In January 2021, a picture of a strange, four-legged animal appeared in an online advertisement about the aftermath of the 1986 Chernobyl nuclear-reactor disaster in Ukraine. The ad claimed: “There Are a New Animal Species Taking Over at Chernobyl.”
Chernobyl is a nuclear power plant in Ukraine that was the site of a disastrous nuclear accident on April 26, 1986. A routine test at the power plant went horribly wrong, and two massive explosions blew the 1,000-ton roof off one of the plant’s reactors, releasing 400 times more radiation than the atomic bomb dropped on Hiroshima. The worst nuclear disaster in history killed two workers in the explosions and, within months, at least 28 more would be dead by acute radiation exposure. Eventually, thousands of people would show signs of health effects—including cancer—from the fallout.
However, the clickbait picture in the ad did not depict a “new animal species” that was “taking over at Chernobyl.” The resulting 30-page slideshow article didn’t even mention the photograph.
In reality, it showed a spectacled (hairless) Andean bear named Dolores.
On Nov. 5, 2009, BBC reported that Dolores and two other bears were dealing with “various states of baldness.”
They came “from the Andean mountains of Ecuador, Peru, and northern Bolivia.”
The bears – named Dolores, Bianca, and Lolita – are suffering from itchiness as well, so animal keepers apply ointments to soothe their skin.
“This problem with the spectacled bears is not just in Leipzig [Zoo],” Mr. Noetzhold told the BBC World Service. “There are other zoos in Europe and overseas having the same problem. And so we’ve had an international working group of zoo vets looking at this for some time already.”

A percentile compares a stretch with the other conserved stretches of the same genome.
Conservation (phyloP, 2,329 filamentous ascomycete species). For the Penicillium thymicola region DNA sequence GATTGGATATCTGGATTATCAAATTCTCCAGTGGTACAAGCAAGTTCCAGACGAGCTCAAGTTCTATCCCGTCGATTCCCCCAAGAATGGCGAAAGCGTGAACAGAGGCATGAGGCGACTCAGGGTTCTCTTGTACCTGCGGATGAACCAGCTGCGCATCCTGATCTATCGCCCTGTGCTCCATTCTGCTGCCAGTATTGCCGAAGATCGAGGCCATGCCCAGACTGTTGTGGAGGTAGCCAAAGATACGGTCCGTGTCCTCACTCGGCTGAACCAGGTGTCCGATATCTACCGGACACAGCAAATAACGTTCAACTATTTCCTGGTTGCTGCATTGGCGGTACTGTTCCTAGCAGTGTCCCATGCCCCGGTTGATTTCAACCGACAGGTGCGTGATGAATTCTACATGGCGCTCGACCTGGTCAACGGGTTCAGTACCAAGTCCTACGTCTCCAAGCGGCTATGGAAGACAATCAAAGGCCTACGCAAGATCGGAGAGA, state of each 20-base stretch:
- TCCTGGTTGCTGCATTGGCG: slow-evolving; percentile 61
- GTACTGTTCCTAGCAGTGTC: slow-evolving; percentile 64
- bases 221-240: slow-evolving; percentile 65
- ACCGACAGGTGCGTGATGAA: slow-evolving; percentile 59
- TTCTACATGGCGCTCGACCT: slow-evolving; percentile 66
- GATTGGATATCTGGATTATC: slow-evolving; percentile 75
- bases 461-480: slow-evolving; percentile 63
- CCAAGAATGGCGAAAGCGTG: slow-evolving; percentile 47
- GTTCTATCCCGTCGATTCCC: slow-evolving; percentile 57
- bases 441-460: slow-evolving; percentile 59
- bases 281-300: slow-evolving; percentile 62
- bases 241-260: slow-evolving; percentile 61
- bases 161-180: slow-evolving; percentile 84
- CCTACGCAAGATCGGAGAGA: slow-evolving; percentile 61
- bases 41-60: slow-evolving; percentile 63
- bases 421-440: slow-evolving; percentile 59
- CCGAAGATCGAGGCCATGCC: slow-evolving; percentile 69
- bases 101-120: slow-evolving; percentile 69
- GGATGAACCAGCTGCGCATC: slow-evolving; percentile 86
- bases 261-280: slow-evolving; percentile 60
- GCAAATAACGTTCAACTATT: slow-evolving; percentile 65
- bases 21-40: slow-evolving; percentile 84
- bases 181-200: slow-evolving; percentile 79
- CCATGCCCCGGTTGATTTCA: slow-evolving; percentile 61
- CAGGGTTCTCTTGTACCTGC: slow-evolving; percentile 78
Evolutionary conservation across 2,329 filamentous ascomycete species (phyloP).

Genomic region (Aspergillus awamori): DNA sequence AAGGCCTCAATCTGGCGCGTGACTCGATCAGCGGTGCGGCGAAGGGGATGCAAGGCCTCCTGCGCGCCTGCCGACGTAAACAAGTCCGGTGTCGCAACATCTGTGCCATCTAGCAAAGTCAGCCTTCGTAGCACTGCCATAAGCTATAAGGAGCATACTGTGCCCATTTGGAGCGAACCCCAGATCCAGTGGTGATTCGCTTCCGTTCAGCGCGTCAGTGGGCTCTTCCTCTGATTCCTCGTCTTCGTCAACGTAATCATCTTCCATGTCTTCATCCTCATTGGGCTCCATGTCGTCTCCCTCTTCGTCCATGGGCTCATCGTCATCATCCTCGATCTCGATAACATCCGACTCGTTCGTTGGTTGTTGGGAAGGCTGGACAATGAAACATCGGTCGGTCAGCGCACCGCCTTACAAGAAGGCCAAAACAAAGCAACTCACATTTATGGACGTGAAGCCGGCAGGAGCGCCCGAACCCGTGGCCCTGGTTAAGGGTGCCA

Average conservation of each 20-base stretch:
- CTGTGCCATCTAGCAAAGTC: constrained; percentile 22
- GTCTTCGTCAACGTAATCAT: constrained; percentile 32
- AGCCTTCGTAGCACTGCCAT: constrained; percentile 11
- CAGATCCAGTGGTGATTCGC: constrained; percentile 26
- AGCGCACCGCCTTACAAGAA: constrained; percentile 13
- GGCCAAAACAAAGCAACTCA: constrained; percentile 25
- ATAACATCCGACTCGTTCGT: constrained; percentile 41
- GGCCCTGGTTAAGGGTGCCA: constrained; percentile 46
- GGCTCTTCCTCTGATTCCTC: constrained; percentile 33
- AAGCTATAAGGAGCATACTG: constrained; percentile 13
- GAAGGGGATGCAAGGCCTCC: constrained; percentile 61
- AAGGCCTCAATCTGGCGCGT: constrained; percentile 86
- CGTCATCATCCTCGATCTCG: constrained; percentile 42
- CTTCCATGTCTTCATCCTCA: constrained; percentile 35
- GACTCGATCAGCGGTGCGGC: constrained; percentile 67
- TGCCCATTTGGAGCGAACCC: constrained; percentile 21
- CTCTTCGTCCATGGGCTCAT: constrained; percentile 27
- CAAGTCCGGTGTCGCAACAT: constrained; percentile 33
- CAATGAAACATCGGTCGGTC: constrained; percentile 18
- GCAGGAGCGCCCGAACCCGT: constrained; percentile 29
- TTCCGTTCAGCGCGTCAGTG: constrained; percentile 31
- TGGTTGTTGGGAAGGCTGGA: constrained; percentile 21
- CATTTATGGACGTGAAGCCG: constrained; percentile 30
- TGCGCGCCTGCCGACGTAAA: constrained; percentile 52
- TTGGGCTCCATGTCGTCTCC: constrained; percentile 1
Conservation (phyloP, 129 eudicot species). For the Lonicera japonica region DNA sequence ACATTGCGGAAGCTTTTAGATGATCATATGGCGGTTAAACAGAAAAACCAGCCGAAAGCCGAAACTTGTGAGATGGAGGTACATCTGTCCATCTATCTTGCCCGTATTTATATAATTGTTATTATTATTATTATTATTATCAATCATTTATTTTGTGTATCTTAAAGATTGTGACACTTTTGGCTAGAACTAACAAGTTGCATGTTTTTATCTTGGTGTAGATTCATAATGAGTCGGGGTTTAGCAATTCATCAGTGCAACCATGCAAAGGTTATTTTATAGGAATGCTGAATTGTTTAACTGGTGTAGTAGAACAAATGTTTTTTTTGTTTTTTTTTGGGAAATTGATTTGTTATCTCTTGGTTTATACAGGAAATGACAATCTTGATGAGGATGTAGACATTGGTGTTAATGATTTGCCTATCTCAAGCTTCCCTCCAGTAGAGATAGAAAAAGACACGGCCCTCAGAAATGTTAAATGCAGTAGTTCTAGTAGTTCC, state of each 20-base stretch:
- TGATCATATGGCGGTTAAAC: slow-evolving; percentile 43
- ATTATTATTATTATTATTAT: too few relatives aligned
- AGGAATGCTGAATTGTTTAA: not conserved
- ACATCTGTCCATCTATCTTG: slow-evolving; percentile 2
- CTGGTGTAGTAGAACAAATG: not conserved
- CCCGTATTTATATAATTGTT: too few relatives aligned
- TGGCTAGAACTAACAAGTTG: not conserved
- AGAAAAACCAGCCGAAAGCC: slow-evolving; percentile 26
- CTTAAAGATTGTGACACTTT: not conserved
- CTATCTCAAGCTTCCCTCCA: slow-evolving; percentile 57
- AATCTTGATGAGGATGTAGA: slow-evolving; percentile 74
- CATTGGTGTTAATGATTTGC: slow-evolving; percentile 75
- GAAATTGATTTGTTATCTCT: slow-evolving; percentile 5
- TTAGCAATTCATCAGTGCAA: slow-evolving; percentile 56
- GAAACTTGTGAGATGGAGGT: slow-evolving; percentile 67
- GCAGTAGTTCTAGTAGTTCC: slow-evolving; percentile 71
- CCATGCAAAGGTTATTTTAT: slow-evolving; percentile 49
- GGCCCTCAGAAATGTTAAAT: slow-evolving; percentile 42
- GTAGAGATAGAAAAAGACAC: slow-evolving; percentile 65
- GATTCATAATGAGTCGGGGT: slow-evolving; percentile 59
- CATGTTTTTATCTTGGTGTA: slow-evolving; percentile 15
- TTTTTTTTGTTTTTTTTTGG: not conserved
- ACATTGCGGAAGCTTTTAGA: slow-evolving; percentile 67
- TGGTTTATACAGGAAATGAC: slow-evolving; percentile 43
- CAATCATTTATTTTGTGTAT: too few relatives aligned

Gerard Baars, director of the International Bear Foundation, said he had never seen such a condition before. “I could hardly believe it is a bear although I have been dealing with bears all my life,” he told the BBC’s Europe Today programme.
The picture in the advertisement was perhaps chosen for the reason mentioned by Baars. Even the director of the International Bear Foundation didn’t know it was a bear. Readers who saw the ad likely wouldn’t initially identify the animal as a bear, either.
Jan Woitas and the European Pressphoto Agency were credited for the photograph that was used in the ad. It appeared to be from 2009.
Also on Nov. 5, 2009, the Associated Press posted a video of Dolores, Bianca, and Lolita at the Leipzig Zoo. The zoo official, who was not identified, spoke of research that was underway about the issue with the bears. He also mentioned that other zoos had seen similar problems with such bears.
At least two blogs mentioned that Dolores died in 2011. We were unable to confirm this information with any credible source. However, one thing we can say for sure is that she was not a “new species” that was “taking over at Chernobyl.”
For further reading, Scientific American reported on the Chernobyl Exclusion Zone in December 2020. The story looked at the possibility of “lingering radiation effects on animal populations.”
Snopes debunks a wide range of content, and online advertisements are no exception. Misleading ads often lead to obscure websites that host lengthy slideshow articles with lots of pages. It’s called advertising “arbitrage.” The advertiser’s goal is to make more money on ads displayed on the slideshow’s pages than it cost to show the initial ad that lured them to it. Feel free to submit ads to us, and be sure to include a screenshot of the ad and the link to where the ad leads.